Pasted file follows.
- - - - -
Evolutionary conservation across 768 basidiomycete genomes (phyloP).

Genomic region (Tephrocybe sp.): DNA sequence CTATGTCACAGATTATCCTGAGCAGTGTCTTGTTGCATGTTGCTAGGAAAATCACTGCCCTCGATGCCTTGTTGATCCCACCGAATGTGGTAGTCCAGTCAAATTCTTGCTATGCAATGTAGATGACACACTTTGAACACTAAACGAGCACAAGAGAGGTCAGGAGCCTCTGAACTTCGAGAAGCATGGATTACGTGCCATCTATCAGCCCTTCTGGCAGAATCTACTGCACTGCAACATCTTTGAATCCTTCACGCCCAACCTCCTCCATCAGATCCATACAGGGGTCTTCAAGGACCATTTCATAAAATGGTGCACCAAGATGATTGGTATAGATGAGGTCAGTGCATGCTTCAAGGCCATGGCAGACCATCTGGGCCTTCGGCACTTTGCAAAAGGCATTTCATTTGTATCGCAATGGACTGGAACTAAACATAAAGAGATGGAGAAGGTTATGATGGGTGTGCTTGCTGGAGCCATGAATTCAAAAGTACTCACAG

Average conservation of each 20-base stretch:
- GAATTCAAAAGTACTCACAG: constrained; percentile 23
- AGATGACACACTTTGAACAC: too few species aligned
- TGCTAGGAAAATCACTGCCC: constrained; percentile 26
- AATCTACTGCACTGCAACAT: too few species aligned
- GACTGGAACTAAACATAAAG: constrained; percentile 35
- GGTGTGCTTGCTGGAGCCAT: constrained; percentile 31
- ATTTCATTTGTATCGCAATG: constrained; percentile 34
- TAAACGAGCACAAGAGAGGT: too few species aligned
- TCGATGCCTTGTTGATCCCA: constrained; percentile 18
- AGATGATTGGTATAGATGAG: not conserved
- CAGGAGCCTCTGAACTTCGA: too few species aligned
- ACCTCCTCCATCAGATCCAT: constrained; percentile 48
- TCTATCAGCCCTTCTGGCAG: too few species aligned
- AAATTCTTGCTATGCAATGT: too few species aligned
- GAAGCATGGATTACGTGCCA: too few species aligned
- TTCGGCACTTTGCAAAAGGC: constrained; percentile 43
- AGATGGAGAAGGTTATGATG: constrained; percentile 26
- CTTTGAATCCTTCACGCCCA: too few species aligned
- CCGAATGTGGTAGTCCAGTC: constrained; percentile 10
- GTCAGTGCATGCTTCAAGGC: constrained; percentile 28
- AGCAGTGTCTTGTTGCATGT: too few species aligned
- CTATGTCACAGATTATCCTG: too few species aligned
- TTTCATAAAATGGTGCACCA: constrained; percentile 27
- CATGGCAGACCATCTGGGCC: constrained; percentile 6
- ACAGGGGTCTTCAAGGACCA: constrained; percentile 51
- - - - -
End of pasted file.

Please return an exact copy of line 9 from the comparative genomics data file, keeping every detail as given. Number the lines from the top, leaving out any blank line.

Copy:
- GGTGTGCTTGCTGGAGCCAT: constrained; percentile 31